The Future of Verizon’s LTE Superhighway sees Slow and Fast Lanes

by Matt Klassen on November 19, 2010

Tiered payment plans are nothing new to America’s wireless network providers, as over the past year all the major providers have ousted the once popular unlimited data plans in favour of capping the amount of data smartphones users can download based on the monthly plan they sign up for.

However, with the advent of its advanced Long Term Evolution (LTE) almost upon us, Verizon is toying with yet another idea for controlling its broadband network, charging users for the network speed they want as well.

But before you think about signing up for top tier speedy LTE plan with high data transfer rates, think again, as the company’s CFO hinted that speed and data transfer may be an either/or decision that consumers have to make: so either you will get slower access speeds and consume more data or higher access speeds and consume less data. The choice is yours!

As mentioned, the notion of capping or throttling user data transfer amounts is nothing new to the wireless industry, although capping the network speeds that users experience is a twist we haven’t seen before. While users may feel that they are yet again getting screwed by the companies that control the networks, consider this from a financial perspective.

The development of the next generation LTE (sometimes known as 4G) networks across the country is an incredibly costly investment for wireless providers like Verizon, with other LTE developers like Clearwire–with its WiMax network– already bordering on financial collapse. This means that users should come to expect such measures to be implemented in greater frequency as companies look for various ways of covering their enormous costs and getting some return for their various investors.

Further, Verizon is clearly preparing itself for the future of data usage and consumption, having long witnessed the struggles AT&T has had with the iPhone on its struggling 3G network. As phones continue to morph into increasingly powerful handheld computers, the amount people will download will only increase, meaning that Verizon will need to continue utilizing its slower Wi-Fi and 3G networks well after the arrival of LTE technology.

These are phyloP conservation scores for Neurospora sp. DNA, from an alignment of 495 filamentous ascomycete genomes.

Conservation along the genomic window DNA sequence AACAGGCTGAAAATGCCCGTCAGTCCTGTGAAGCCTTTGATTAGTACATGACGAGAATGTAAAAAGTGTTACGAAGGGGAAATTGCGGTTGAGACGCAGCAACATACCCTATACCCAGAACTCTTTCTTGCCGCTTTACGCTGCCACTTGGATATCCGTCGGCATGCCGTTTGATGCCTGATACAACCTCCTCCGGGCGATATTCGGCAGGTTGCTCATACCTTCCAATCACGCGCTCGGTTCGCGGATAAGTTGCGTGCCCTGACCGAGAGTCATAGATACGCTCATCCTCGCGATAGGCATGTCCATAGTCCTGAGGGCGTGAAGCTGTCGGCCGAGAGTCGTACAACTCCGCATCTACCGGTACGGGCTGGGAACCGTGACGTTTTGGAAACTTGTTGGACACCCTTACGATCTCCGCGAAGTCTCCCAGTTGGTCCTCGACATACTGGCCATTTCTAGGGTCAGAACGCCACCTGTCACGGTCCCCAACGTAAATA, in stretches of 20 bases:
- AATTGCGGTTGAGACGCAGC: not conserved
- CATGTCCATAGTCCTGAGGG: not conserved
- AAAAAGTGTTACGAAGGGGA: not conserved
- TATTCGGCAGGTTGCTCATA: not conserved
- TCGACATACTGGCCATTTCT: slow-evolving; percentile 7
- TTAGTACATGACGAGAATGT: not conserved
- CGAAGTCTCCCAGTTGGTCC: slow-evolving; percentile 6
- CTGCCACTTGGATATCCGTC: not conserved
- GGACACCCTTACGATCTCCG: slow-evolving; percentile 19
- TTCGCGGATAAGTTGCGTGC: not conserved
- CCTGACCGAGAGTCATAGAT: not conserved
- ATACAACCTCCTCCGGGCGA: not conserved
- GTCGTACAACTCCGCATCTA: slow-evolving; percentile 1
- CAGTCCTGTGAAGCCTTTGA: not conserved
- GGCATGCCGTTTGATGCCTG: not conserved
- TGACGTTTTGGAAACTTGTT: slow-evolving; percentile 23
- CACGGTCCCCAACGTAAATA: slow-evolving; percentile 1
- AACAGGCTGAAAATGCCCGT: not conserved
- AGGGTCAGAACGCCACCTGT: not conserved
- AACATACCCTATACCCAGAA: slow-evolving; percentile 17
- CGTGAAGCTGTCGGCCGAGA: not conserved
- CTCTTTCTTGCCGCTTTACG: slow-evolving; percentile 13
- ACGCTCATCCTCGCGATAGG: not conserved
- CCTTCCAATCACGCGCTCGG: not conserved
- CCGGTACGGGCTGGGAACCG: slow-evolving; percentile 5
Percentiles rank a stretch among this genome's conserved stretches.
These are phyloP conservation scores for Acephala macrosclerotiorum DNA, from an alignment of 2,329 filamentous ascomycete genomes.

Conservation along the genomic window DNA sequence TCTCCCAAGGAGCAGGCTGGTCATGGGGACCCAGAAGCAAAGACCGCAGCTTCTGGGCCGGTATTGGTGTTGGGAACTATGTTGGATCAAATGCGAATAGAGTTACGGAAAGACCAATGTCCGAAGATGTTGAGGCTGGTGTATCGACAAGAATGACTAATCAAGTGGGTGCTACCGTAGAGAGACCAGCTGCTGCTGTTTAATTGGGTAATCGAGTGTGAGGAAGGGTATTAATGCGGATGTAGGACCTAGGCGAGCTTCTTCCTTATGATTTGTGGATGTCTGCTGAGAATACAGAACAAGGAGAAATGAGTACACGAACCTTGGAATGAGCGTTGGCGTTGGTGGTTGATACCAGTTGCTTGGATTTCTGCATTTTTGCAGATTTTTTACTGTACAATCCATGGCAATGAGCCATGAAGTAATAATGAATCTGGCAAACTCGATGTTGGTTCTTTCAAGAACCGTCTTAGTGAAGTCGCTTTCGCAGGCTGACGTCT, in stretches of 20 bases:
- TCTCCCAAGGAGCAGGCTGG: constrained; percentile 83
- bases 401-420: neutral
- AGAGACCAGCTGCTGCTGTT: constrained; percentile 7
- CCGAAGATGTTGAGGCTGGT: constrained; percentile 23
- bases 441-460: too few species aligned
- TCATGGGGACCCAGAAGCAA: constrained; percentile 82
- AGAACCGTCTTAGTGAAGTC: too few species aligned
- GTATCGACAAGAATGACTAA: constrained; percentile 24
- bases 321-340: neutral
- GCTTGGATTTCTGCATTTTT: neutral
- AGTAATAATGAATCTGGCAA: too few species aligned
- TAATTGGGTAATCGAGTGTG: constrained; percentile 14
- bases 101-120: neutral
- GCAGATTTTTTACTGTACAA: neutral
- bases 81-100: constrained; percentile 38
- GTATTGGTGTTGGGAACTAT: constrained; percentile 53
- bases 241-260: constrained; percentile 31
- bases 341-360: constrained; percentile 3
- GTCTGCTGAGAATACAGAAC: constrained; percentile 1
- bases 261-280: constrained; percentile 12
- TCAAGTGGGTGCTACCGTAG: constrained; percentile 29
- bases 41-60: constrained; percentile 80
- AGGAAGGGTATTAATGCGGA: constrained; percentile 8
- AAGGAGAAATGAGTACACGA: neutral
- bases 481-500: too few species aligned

“If you want to pay for less speed, you’ll pay for less speed and consume more, or you can pay for high speed and consume less,” Verizon Chief Financial Officer Fran Shammo said Wednesday.

So what will this means for users? Unfortunately the future of the mobile Internet looks more chaotic than technologically advanced, as users will find themselves constantly asking themselves the question, what network should I use today? Perhaps Wi-Fi is best of casual emails, while 3G the first choice for midsized downloads and casual surfing, and of LTE when you want to view streaming content. Doesn’t that sound simple?

While I personally understand the reasoning behind the decision to throttle both data transfer and network speed, it won’t be long before Verizon customers begin to cry out for more options, demanding that America’s leading wireless provider allow them to choose how much data they want and what speed they want to download it at. Is that too much to ask?

Did you like this post ? publishes daily news, editorial, thoughts, and controversial opinion – you can subscribe by: RSS (click here), or email (click here).

Written by: Matt Klassen. >. Follow > by: RSS >, Twitter >, >, or Friendfeed >

{ 1 comment }

Jordan Richardson November 19, 2010 at 11:56 pm

Hell, they still have more options than we do in Canada. I’d take this sort of set-up in a heartbeat.

Comments on this entry are closed.

Previous post:

Next post: